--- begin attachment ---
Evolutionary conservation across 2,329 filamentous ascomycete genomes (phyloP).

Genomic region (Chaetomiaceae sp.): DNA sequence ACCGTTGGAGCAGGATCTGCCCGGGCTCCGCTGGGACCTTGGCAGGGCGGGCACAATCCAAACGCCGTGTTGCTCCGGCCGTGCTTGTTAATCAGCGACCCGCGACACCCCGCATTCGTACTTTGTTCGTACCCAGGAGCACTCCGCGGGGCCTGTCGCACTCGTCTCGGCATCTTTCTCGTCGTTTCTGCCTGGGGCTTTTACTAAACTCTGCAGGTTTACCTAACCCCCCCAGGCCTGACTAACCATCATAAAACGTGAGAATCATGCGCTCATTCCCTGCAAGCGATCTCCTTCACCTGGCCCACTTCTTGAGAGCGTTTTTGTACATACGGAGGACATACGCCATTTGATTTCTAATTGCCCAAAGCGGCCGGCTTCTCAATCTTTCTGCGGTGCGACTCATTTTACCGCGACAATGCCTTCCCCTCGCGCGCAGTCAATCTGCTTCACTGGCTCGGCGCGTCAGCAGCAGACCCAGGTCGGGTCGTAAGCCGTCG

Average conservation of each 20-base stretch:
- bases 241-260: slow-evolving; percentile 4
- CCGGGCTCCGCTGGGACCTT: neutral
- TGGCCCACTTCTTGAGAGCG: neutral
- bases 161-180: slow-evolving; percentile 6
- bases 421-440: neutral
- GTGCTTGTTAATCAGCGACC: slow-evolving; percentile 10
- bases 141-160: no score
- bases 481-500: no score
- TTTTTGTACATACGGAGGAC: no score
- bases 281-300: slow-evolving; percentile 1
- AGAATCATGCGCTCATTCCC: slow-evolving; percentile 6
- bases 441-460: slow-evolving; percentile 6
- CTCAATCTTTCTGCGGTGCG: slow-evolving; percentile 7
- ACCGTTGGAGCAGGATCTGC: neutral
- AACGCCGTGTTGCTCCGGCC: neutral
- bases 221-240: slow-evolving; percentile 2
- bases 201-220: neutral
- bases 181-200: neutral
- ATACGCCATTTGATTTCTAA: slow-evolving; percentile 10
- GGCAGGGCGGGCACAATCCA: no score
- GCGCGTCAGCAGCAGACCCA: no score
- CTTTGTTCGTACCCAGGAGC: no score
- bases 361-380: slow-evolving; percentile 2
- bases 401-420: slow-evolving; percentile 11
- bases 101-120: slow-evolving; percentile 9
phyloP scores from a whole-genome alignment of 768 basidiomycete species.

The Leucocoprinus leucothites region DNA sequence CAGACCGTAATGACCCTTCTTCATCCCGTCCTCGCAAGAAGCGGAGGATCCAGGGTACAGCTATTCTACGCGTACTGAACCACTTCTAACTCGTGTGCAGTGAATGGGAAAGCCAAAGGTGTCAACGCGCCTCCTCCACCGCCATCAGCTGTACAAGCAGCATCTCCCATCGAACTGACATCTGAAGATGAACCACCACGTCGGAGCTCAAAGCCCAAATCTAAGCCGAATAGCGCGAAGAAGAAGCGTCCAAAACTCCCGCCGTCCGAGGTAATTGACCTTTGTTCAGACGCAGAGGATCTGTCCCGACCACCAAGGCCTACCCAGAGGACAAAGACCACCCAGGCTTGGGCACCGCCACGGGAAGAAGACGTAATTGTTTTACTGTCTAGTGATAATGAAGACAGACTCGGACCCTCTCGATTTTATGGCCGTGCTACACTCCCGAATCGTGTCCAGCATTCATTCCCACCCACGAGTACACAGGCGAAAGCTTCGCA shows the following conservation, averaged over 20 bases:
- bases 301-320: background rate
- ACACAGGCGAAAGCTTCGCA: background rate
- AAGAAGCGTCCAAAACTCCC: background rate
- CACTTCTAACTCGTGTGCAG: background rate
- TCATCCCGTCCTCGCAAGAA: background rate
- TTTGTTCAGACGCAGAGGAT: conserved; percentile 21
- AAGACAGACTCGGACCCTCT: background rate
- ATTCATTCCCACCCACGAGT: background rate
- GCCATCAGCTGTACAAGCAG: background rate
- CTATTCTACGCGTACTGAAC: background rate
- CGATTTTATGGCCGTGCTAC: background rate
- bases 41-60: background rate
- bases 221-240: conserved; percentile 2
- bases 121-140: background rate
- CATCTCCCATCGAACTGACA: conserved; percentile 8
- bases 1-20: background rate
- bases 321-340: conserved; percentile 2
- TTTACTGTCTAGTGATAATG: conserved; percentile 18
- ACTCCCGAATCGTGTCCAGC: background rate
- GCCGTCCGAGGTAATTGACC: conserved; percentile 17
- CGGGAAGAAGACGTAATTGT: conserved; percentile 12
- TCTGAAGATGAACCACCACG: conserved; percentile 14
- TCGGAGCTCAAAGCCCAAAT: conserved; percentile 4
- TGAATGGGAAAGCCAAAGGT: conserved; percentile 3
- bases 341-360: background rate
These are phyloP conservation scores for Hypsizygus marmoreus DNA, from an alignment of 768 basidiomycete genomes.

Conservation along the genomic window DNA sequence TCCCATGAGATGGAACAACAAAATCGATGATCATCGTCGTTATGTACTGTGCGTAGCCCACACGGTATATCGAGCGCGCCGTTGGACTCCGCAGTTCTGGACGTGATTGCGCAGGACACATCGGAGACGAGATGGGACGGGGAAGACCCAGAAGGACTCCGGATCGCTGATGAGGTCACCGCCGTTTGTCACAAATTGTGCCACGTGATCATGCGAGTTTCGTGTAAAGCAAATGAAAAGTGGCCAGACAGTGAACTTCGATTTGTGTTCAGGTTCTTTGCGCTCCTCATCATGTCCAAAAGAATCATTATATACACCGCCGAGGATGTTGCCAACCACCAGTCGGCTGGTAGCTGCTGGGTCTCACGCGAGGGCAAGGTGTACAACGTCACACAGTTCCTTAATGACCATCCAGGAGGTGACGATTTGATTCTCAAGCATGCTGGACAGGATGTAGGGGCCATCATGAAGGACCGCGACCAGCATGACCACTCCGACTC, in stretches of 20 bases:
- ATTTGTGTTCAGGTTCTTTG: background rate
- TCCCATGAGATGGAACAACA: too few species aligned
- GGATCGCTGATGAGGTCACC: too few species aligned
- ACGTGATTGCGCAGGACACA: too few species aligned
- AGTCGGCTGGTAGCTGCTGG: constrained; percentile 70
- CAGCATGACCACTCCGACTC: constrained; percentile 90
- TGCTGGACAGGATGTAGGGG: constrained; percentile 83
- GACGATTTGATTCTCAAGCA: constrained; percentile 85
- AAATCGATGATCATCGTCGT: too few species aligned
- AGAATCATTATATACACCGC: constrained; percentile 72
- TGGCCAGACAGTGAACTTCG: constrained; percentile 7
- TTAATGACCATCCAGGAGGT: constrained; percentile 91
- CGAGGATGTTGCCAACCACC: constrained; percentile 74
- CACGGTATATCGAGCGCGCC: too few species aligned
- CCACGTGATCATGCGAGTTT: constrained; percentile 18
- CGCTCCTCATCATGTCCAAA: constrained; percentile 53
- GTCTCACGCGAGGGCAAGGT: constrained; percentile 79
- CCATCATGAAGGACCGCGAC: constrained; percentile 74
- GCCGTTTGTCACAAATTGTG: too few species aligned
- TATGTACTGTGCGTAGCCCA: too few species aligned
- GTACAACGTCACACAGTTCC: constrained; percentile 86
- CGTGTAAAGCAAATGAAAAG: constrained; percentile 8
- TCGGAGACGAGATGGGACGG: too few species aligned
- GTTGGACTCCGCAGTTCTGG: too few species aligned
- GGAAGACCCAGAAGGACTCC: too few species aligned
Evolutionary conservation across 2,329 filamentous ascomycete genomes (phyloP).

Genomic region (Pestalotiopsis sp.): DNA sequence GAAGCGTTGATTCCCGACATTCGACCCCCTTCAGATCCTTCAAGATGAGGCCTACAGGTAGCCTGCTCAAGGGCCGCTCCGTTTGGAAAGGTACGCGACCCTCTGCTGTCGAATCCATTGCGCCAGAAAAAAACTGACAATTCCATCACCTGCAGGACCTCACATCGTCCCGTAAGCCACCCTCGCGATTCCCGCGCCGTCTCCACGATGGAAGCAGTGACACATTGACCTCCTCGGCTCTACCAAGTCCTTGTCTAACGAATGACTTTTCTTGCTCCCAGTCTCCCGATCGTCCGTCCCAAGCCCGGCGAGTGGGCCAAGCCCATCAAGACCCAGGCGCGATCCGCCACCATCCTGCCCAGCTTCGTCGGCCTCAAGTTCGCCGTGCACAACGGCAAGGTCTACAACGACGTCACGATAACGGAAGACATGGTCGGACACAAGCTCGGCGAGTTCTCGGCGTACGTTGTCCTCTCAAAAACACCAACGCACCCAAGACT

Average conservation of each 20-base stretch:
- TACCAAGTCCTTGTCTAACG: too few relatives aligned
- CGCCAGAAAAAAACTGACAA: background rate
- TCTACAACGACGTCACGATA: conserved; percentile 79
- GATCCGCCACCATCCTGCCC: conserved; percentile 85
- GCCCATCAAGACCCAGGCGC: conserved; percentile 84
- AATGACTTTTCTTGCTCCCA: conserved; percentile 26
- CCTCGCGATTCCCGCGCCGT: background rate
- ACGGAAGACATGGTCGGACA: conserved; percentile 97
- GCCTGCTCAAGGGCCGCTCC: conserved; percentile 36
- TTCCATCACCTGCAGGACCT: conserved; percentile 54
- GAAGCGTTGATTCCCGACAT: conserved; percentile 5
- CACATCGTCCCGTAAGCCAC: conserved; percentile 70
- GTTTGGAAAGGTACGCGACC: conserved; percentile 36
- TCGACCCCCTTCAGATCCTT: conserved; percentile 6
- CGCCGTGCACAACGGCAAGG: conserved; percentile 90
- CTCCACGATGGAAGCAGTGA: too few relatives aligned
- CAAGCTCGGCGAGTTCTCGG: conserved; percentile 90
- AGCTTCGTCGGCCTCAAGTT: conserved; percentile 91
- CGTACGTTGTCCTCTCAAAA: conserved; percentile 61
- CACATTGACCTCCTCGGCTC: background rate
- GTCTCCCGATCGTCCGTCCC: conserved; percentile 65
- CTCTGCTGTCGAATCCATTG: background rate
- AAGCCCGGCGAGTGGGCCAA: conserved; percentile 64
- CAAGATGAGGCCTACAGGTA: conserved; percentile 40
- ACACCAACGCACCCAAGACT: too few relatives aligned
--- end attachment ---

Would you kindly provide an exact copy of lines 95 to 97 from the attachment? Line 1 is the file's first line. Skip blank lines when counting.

- TTCCATCACCTGCAGGACCT: conserved; percentile 54
- GAAGCGTTGATTCCCGACAT: conserved; percentile 5
- CACATCGTCCCGTAAGCCAC: conserved; percentile 70